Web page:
Far more than 500,000 jobs expected to go by end of year, warns hospitality boss
Pubs, bars and restaurants will see “far higher” than half a million job losses by the end 2020, industry chiefs have warned MPs.
The boss of trade body UKHospitality told MPs at a Treasury Select Committee that a combination of the 10pm curfew, local lockdown restrictions and downturn in customer confidence has hit hospitality firms in recent weeks.
Kate Nicholls, chief executive of the industry group, said that around 900,000 hospitality workers remain on full furlough payments as parts of the sector remain “in stasis”.
She said the group anticipated 560,000 additional job losses by the end of the year, following research two weeks ago, but now expects redundancies to be much more severe.
“We are doing that data again but we anticipate it will be far higher due to local restrictions, the national constraints on events, working from home and the curfew,” she said.
Ms Nicholls also sounded the alarm that redundancies are also expected to spike at the end of the month, when the current furlough scheme ends.
The programme will be replaced by a less generous Jobs Support Scheme, which will see the Government pay up to 22% of wages for workers who come back part-time from November 1.
She told MPs: “We fear that unless there are amendments for those areas which are particularly hit, you won’t avoid the cliff edge in October and we have got large numbers of redundancies that are forecast in October because of how the jobs support scheme is set up.
“There is a very real danger that we will lose large chunks of the economy – in hospitality we will have insolvent businesses, businesses going into administration and therefore that engine of growth for re-employing people will be lost for good.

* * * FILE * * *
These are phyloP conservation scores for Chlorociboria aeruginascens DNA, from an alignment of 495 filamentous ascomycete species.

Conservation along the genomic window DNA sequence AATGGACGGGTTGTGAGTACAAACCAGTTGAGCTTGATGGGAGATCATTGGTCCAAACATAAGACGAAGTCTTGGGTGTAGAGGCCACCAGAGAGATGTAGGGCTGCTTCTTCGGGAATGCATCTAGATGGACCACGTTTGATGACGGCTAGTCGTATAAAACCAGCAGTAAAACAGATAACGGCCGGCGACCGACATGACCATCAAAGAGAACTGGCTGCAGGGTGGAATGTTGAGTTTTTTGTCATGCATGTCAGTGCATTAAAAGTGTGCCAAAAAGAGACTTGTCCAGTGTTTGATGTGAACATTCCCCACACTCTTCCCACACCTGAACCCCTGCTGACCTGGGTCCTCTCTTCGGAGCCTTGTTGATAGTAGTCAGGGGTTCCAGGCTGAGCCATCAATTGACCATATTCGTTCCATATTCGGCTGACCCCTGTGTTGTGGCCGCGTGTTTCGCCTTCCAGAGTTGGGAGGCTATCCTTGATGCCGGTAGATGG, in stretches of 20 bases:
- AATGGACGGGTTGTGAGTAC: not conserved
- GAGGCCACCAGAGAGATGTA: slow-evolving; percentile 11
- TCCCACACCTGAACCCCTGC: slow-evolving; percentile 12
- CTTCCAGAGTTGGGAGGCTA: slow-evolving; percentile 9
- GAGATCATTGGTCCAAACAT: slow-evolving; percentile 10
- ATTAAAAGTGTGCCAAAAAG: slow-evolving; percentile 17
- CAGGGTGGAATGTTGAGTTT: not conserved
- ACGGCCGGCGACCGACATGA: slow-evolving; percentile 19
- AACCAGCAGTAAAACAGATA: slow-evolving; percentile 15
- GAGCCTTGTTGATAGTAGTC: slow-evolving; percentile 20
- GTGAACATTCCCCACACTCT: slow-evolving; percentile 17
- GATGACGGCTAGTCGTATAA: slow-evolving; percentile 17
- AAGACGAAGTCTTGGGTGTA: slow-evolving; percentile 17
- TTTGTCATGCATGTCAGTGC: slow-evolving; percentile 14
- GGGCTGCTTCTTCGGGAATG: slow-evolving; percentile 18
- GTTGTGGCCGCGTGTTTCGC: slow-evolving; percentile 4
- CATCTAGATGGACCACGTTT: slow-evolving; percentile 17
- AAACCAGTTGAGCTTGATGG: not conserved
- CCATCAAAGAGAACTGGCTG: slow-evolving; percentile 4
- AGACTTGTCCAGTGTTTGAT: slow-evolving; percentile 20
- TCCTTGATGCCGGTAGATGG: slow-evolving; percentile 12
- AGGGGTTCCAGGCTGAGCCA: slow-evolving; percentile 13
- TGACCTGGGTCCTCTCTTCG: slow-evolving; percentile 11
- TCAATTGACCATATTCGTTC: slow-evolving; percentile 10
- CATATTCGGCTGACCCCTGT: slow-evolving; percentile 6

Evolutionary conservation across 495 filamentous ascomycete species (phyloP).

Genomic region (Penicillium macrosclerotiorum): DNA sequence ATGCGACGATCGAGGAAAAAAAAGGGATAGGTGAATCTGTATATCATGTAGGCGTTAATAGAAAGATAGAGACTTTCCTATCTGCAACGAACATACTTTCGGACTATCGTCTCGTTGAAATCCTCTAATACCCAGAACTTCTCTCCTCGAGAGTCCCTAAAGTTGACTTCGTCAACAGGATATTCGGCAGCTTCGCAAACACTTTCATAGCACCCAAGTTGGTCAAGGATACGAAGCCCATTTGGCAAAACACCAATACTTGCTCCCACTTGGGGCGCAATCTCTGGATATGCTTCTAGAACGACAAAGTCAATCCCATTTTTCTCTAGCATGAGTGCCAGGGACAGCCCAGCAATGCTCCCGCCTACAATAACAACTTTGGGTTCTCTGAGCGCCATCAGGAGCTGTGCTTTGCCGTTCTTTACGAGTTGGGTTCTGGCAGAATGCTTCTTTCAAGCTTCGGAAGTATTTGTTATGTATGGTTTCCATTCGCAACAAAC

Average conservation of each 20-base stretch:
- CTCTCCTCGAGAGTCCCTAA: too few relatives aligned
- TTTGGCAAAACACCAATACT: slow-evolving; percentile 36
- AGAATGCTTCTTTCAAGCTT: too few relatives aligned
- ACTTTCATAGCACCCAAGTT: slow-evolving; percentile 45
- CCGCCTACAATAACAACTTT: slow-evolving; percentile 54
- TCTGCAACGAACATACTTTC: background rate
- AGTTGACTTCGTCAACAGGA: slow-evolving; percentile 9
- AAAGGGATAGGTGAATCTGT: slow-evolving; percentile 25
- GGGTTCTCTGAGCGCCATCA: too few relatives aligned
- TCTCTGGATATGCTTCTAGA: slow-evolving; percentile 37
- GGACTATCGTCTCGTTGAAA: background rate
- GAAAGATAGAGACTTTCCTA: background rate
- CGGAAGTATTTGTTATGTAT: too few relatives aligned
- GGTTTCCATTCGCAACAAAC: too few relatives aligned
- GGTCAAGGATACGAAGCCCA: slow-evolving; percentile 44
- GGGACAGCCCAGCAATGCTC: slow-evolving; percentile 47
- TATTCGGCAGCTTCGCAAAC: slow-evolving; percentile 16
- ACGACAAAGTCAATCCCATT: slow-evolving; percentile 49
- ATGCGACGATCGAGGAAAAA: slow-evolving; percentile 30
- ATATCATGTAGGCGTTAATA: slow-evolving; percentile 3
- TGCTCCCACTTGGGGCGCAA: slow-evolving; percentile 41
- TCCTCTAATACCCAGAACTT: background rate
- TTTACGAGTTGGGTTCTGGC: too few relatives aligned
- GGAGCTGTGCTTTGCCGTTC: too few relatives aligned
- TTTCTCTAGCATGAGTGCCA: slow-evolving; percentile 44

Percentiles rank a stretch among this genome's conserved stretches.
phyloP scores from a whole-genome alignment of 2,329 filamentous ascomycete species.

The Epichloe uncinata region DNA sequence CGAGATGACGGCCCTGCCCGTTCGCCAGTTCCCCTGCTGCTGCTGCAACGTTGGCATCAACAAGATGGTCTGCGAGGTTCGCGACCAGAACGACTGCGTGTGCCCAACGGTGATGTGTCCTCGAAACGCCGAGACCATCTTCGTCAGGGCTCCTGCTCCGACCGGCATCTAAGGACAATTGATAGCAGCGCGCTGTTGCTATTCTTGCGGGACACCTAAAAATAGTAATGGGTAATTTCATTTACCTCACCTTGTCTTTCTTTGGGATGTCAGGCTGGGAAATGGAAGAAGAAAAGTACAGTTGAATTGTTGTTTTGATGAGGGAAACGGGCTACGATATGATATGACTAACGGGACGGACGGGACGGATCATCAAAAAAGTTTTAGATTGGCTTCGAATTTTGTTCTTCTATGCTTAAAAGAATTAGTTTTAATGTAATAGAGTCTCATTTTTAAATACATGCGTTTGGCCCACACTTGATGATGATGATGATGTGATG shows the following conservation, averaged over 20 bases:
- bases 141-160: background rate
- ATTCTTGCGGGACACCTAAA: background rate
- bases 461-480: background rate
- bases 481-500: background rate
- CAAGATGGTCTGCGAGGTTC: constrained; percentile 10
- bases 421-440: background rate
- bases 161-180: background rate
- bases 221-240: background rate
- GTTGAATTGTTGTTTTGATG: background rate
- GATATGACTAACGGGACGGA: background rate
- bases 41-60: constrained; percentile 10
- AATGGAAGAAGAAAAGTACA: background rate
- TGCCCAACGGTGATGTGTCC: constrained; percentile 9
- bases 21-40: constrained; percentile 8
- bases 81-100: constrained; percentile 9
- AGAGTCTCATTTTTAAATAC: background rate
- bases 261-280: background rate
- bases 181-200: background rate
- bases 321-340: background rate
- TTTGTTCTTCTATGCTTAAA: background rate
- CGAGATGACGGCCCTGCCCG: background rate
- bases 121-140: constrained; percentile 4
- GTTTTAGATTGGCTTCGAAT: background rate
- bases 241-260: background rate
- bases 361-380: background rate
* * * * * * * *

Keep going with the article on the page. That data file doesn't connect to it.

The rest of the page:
“I think that’s what we need to be focusing on to make sure we support viable jobs for the future.
“In our sector, those on full-time and part-time furlough are in viable jobs in the long term.”
Ms Nicholls told MPs that sector operators said recent restrictions have “moved them back to the trading levels they saw at the start of July”, regressing after the boost from Eat Out to Help Out.
“You are looking at 40-50% of normal revenues levels, or at 20-30% of normal revenue levels in city centre sites,” she added.
Rain Newton-Smith, chief economist at the CBI, was more positive about the Chancellor’s Winter Economy Plan, hailing his new jobs plan as a “lifeline”, but said sector-focused support could still be needed.
“At this next phase of the crisis we did need to see an evolution of the support and the Jobs Support Scheme will help to save hundreds of thousands of jobs,” she said.
“But we may need to look at how that scheme is designed over the coming weeks if a crisis escalates.
“For some sectors and businesses, we might need additional support.”